"The summer of 1888 was a very smokey one on Camas Prairie, owing to prevalence of forest fires to the southwest," according to a paper article dated September 27, 1889, which describes a serious fire near Mt. Idaho. Probably every year before and since has had its share of forest damage by fire.
Leiberg's report says:
The Idaho Bitterroot area about which Leiberg wrote included a portion of what is now the Salmon Forest, the Magruder District of the Bitterroot, the Powell District of the Lolo, a goodly portion of the present Clearwater, as well as a major portion of the Nezperce. Even with the present transportation facilities and smokejumpers, the control of fires in such an area would be a formidable task.
It is to be noted that nowhere does Leiberg mention lightning as a cause of fires while he places the entire blame on people. It is almost certain that lightning caused some of the damage.
While no specific report on the 1910 fire season is available to the writer, it is likely that it was a severe one. Ray Fitting told him that he spent a night somewhere in Moose Creek in order to escape a fire during that season. This could be where the name Fitting Creek came from, although Ray's uncle, Lew Fitting, was a ranger in the area at that time and he could be responsible.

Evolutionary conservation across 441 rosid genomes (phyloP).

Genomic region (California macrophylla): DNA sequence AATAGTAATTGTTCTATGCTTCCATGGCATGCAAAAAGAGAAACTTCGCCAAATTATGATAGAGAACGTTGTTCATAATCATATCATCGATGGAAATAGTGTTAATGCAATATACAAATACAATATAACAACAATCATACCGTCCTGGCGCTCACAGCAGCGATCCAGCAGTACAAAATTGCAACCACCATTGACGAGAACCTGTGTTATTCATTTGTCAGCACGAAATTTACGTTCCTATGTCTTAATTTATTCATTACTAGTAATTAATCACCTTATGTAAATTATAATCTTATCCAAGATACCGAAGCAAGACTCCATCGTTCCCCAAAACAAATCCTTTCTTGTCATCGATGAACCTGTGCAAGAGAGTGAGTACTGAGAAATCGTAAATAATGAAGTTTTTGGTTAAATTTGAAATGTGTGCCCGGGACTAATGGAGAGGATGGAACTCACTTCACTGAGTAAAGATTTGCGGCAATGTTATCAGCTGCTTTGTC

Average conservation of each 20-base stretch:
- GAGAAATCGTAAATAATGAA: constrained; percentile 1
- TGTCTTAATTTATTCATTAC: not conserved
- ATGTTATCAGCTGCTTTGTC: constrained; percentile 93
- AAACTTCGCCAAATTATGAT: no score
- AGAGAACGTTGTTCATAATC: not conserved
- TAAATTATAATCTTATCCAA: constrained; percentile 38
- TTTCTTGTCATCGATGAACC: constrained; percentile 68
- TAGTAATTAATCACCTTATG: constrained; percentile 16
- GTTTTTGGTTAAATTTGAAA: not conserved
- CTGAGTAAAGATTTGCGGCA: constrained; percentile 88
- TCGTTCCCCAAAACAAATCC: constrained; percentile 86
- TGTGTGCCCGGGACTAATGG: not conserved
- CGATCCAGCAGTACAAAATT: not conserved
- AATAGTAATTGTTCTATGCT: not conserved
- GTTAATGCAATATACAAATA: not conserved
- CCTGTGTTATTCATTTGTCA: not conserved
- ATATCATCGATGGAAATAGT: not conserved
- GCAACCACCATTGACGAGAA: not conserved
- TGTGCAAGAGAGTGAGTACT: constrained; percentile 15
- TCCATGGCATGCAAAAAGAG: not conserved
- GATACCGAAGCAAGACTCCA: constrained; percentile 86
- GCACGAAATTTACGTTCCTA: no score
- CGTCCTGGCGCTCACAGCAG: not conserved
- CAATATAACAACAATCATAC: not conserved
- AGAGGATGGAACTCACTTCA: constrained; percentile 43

Verne Collins has this to say about the 1919 season on the Elk City and Castle Creek districts:
On August 29, 1919, Chas. Dunham lost 1,350 sheep in a forest fire near Adams Camp (Dome Hill). Two hundred and fifty were saved.
Fred Thieme made an inspection trip to the Nezperce about 1950 and, while there, related his experiences on fires in the Elk City and Upper Meadow Creek areas in 1919.
The writer was involved with fires on the Oxford District of the Clearwater that year and sometime about the middle of August Jim Girard drifted in to assist. He had just come from the Nezperce and told about hiking a crew from Elk City to a fire somewhere in the vicinity of Salmon Mountain. Upon arrival at the fire the IWW element of the crew demanded bonus hours, like 16 hours' pay for 12 hours' work, or no work. It was against the policy to grant such demands so Jim said, "No." He told them he would hike back to Elk City with them as there was no use for him to stay at the fire alone, and he did. The pay scale that year was 25 cents an hour for common firefighters; foremen, cooks, and packers were paid by the day with a $6.00 top.
While it did not happen on the Nezperce, this is a good place to relate Jim Girard's experience on August 19, 1919. He was hiking down river from the Bungalow in the afternoon. In the vicinity of Cave Creek he met a solid wall of fire coming upriver. It was not exactly a favorable place. He had little choice and made for the river. Time was short, but he wrote out a brief will on a page of his notebook, cached it under a rock near the edge, and took to the water. Jim spent some uncomfortable hours there before daylight the next morning; but he survived in good shape, except for being hungry. He hiked back to the Bungalow, but everything there was burned, so he joined a few other stragglers and continued on to the Oxford, where he made no bones about being scared and believing that his time had come.